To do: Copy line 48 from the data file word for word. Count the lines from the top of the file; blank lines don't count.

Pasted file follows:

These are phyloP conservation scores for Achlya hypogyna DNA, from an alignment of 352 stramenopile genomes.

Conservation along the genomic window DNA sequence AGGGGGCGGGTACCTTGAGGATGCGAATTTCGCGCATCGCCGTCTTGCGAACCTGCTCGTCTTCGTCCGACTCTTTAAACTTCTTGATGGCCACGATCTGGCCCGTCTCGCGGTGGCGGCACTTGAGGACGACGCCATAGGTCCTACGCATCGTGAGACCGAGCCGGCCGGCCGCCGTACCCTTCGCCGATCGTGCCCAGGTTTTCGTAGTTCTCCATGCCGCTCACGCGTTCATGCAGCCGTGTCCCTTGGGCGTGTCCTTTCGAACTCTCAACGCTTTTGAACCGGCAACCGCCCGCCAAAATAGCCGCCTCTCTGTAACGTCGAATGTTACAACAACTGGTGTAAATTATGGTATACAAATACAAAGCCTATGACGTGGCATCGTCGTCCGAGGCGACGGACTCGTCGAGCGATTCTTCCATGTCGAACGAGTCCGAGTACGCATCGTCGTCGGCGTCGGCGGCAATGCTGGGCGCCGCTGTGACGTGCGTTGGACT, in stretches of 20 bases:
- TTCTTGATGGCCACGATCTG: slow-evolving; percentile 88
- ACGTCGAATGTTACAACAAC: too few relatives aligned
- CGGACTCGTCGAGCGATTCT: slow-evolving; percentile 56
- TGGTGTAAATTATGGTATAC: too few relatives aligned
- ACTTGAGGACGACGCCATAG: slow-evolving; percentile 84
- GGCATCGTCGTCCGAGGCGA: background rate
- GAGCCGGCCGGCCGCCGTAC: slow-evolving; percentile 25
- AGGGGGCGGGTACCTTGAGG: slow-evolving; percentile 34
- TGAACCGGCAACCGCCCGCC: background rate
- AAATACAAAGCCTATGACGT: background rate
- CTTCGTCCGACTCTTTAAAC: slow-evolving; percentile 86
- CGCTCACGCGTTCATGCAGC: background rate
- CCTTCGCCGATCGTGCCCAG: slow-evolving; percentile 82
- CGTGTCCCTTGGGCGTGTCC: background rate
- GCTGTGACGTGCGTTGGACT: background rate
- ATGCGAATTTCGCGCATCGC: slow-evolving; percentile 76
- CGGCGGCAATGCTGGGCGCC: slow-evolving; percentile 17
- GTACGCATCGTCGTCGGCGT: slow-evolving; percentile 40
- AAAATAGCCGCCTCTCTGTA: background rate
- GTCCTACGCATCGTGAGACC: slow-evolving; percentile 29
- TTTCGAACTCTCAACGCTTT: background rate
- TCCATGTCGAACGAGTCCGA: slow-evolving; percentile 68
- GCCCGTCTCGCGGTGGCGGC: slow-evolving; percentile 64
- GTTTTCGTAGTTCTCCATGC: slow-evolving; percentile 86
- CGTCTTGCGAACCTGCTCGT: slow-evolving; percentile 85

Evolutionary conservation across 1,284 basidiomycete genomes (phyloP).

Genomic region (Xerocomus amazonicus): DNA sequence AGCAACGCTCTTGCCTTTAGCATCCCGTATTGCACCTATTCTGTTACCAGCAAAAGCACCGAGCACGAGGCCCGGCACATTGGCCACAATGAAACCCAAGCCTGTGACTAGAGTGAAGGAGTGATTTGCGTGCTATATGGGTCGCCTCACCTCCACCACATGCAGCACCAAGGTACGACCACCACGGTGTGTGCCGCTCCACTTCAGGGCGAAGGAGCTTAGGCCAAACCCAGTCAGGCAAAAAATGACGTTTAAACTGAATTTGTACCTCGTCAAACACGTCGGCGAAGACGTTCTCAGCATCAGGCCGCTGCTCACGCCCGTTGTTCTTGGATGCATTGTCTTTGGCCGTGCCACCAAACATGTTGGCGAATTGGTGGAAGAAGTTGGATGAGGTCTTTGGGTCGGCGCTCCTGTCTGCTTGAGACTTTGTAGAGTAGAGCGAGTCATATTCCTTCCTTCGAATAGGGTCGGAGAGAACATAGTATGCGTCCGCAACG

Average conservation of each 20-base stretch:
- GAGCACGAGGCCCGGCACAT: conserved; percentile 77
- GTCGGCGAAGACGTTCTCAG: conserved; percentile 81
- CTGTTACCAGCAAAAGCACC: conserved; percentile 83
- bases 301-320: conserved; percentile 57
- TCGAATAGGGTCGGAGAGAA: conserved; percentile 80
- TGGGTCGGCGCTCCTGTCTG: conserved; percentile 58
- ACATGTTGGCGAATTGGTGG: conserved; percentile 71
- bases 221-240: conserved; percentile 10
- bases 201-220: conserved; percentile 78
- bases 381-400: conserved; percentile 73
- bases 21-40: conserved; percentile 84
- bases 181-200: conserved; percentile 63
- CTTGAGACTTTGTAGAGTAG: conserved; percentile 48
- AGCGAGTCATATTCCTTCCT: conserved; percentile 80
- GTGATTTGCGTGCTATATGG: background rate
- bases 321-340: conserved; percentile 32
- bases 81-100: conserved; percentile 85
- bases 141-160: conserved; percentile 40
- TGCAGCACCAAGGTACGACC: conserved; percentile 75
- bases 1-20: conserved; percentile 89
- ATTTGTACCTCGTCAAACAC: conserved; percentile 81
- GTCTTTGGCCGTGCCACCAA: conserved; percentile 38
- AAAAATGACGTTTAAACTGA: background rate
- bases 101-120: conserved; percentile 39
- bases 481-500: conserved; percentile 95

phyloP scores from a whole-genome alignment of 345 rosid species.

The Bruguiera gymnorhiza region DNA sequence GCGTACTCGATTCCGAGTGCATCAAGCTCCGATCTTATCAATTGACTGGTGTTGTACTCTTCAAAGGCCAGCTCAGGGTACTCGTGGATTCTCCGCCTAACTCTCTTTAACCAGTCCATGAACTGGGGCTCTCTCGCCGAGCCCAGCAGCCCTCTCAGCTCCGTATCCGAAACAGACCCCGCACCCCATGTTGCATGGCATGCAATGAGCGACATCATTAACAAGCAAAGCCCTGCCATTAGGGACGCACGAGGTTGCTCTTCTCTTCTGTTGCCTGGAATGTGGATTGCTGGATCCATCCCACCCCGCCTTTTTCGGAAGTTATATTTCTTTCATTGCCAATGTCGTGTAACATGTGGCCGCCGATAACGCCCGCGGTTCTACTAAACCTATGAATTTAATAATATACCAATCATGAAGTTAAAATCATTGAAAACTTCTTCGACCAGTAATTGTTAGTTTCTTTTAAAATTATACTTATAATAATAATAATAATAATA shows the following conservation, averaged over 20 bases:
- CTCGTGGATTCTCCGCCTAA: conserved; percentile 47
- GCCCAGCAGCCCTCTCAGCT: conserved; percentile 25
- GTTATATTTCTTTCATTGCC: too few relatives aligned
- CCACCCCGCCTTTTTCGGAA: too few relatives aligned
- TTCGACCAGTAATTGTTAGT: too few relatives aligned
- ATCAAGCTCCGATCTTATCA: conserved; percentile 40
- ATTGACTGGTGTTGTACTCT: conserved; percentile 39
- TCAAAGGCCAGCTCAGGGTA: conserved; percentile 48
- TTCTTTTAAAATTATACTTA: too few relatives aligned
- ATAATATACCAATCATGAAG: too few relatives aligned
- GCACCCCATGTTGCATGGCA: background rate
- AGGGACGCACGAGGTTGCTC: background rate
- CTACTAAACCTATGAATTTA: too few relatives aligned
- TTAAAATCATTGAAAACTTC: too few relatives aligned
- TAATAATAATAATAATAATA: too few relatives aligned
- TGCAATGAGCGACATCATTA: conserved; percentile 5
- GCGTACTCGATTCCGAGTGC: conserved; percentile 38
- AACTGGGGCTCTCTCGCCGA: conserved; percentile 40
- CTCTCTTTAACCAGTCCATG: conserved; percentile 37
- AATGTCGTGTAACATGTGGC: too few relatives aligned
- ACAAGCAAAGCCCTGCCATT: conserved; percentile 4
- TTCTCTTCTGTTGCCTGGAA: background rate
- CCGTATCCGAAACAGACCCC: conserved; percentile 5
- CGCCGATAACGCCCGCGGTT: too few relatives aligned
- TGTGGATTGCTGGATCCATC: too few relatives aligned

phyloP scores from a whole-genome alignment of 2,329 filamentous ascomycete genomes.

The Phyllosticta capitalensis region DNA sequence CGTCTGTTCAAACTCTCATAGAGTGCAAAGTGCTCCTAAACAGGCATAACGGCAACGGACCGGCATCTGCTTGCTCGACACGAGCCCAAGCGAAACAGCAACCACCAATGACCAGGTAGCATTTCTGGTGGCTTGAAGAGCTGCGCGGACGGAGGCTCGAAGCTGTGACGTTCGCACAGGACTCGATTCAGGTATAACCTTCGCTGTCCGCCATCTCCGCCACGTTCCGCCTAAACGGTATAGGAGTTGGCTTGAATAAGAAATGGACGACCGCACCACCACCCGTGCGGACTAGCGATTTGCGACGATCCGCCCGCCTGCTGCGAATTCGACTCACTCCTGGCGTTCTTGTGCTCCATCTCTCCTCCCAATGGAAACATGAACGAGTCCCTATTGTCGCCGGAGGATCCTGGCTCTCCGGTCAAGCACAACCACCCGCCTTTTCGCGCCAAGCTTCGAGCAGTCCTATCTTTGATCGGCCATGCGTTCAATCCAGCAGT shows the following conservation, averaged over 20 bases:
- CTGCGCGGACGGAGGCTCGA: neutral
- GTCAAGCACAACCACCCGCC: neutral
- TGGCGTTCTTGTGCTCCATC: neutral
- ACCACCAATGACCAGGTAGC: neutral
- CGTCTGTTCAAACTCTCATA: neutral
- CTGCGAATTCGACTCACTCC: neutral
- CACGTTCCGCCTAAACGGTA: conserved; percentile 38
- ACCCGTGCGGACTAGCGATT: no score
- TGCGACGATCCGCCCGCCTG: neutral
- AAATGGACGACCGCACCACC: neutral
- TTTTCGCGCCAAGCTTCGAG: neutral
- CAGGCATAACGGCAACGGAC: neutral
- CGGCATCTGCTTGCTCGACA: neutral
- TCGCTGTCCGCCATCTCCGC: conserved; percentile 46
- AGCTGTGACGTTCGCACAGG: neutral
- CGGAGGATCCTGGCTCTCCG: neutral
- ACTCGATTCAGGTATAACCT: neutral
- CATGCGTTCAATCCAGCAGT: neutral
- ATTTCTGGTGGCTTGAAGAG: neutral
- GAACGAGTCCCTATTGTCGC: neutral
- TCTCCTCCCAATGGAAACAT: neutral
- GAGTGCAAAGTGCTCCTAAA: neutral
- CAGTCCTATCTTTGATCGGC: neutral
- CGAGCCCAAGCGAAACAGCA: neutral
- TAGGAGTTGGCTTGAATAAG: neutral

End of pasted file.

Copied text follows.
- bases 141-160: conserved; percentile 40